Layout 1This optimism lasted a little over two weeks. The evening of July 21 brought news that police were arresting 13 homegrown ISIS inspired would-be terrorists. All were self-indoctrinated converts to Islam. They communicated with each other via social media. Calling themselves “Defenders of Sharia,” they pledged allegiance to ISIS as virtual acts on the internet. One suspect was said to have tried to buy weapons in Paraguay.   Minister of Justice Moraes said the individuals were clearly amateurs, and in the early stage of planning something.

The arrests and revelations clearly added to public uneasiness in Rio de Janeiro, and mobilized authorities. Would Brazilian security forces be up to the job of thwarting one or more terrorist attacks? There was skepticism as can well be imagined. But people soon learned that the project of thwarting had become internationalized. Other countries, including the United States, France, Israel and Russia with their more experienced intelligence services were present for the Olympics and working with Brazilians which brought reassurance. Intelligence and other security agents—no doubt feeling their backs to the wall after all the recent terrorist attacks in different countries—seem absolutely determined to stop terrorists at the Olympics, be they a Brazilian home grown variety, or foreigners infiltrated into Olympic crowds and groups of tourists. It’s them against us. In this spirit of providing safety, wherever crowds of people gather in Rio, there are substantial numbers of well-armed police or other security forces reinforced by plainclothes agents.

Many people in Brazil and elsewhere no doubt believe that terrorist acts cannot be stopped entirely. The Rio Olympics offer a chance to show otherwise at least for a moment when several billion people around the world are watching the games on TV.  Minister of Justice Moraes has lately declared “minimal” and “approaching zero” the probability of a terrorist attack.

Why Another Book about Muhammad Ali?

This week, in North Philly Notes,  Michael Ezra, author of  Muhammad Ali: The Making of an Iconwrites:

Many people sent me their condolences about the passing of Muhammad Ali, but I told them all that they should be happy for him. For the past thirty years, almost every act Ali has done has been with getting into heaven in mind. Nobody I’ve ever known was more prepared for death than he was; I honestly believe he was looking forward to it. He suffers no longer, and his legacy will live on for many years. The introduction to my book Muhammad Ali: The Making of an Icon explains what the book is about and why I wrote it.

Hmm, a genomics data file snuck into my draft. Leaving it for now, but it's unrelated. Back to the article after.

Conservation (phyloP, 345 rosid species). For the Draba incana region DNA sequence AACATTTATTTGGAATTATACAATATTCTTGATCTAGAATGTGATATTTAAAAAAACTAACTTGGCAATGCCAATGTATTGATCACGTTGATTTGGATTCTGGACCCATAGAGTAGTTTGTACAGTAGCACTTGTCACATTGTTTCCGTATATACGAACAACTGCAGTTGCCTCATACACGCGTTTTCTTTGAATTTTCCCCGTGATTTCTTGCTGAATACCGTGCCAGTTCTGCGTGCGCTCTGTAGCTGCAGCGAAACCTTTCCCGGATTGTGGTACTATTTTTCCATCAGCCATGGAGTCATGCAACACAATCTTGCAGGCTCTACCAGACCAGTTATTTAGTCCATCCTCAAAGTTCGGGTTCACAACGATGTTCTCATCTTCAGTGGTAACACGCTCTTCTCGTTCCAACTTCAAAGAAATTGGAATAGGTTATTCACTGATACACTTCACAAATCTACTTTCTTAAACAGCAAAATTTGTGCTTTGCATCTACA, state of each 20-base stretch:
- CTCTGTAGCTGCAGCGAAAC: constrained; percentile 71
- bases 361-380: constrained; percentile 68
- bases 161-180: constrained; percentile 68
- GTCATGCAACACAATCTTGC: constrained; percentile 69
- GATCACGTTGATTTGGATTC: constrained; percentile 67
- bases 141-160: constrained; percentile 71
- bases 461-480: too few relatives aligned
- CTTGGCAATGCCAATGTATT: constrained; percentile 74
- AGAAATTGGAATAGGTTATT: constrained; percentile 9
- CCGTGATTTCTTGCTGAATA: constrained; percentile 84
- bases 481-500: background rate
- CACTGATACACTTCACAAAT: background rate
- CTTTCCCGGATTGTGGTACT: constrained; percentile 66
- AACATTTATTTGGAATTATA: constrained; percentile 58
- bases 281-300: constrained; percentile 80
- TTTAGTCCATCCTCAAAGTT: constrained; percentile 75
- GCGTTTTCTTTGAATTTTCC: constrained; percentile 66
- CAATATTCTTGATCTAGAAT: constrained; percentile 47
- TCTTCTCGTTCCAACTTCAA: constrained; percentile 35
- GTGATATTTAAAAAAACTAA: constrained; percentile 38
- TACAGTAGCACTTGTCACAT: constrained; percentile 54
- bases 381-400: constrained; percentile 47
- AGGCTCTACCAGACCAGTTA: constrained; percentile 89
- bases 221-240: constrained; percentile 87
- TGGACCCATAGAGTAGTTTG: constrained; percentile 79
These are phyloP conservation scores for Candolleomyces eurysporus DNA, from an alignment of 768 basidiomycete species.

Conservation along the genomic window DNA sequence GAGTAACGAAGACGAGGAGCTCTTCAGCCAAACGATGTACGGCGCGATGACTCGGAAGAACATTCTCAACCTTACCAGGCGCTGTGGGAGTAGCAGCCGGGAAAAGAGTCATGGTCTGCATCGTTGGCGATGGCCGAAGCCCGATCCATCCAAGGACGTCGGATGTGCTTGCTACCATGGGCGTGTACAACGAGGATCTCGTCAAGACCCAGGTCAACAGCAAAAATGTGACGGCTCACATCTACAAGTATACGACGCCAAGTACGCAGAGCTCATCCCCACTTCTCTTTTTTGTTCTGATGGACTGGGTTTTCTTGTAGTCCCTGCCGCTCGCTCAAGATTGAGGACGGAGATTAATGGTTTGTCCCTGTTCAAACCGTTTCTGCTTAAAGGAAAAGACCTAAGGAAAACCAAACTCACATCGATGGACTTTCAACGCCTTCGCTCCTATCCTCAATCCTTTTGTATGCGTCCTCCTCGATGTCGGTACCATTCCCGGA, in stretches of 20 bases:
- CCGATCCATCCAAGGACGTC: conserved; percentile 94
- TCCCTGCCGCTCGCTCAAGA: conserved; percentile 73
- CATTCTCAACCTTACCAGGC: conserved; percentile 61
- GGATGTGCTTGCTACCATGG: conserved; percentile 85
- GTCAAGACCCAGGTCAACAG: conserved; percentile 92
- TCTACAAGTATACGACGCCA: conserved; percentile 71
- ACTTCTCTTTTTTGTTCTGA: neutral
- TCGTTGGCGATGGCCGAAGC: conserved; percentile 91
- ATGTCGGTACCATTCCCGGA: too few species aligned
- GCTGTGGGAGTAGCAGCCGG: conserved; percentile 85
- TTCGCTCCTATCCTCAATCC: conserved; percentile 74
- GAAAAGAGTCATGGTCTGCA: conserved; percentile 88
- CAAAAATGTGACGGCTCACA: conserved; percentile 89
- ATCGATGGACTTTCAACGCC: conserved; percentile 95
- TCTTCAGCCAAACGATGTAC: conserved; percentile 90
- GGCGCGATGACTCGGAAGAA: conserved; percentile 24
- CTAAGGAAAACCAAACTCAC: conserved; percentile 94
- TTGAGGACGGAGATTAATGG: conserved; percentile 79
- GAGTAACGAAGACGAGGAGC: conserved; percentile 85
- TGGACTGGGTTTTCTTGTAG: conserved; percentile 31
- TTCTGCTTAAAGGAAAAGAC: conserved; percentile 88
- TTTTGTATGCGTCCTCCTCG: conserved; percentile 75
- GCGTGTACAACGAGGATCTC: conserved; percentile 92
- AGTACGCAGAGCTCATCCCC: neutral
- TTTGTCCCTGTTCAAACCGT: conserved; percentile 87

For almost thirty years, Muhammad Ali has held the Guinness World Record as the most written-about person in history. Although John Lennon once claimed that the Beatles had become bigger than Jesus, Ali is the one who really deserves such distinction, at least in a literary sense. Why, then, would anybody have the temerity to think that he could add something to this already overflowing mix? What makes this book worth reading? Though library shelves may buckle under the weight of the Muhammad Ali literature, there is surprisingly little written about key aspects of his life, such as his pre-championship boxing matches, the management of his career, and his current legacy. I concentrate on these three important themes.

Understanding Ali’s transformation from a controversial to a revered figure takes knowledge of his entire life in the public spotlight. To comprehend this phenomenon, one must look at Ali’s career holistically, from his appearance as an Olympic champion in 1960 to his present incarnation as an iconic international hero. The problem for readers is that so much is already written about Ali, and so much information is at hand, that one must wade through everything to find events and trends that have enough representative clout to get at key meanings without drowning in detail. Although this book spans nearly fifty years, from 1960 to the present, it is hardly a comprehensive account of Ali’s life. Instead, Muhammad Ali: The Making of an Icon is a distillation of crucial paradigm shifts in how Ali has been perceived by various segments of the public.

EzraAt the heart of this book is a study of the relationships between Muhammad Ali’s cultural image and its commercial manifestations. The central concept that I use to get at these meanings is what I call moral authority, a term I use throughout this book. My thesis has two parts. First, the most significant way people have made meaning of Muhammad Ali over the years has been through their understanding of him as a moral force, both positive and negative. Second, the crucial way many Americans have arrived at their moral understanding of Ali—his cultural image—has come from their perception of who is making money by associating with him—the commercial manifestations. This book traces the relationships between public perceptions of Ali, the economic entanglements  surrounding his career, and the cultural meanings that have emerged from such connections.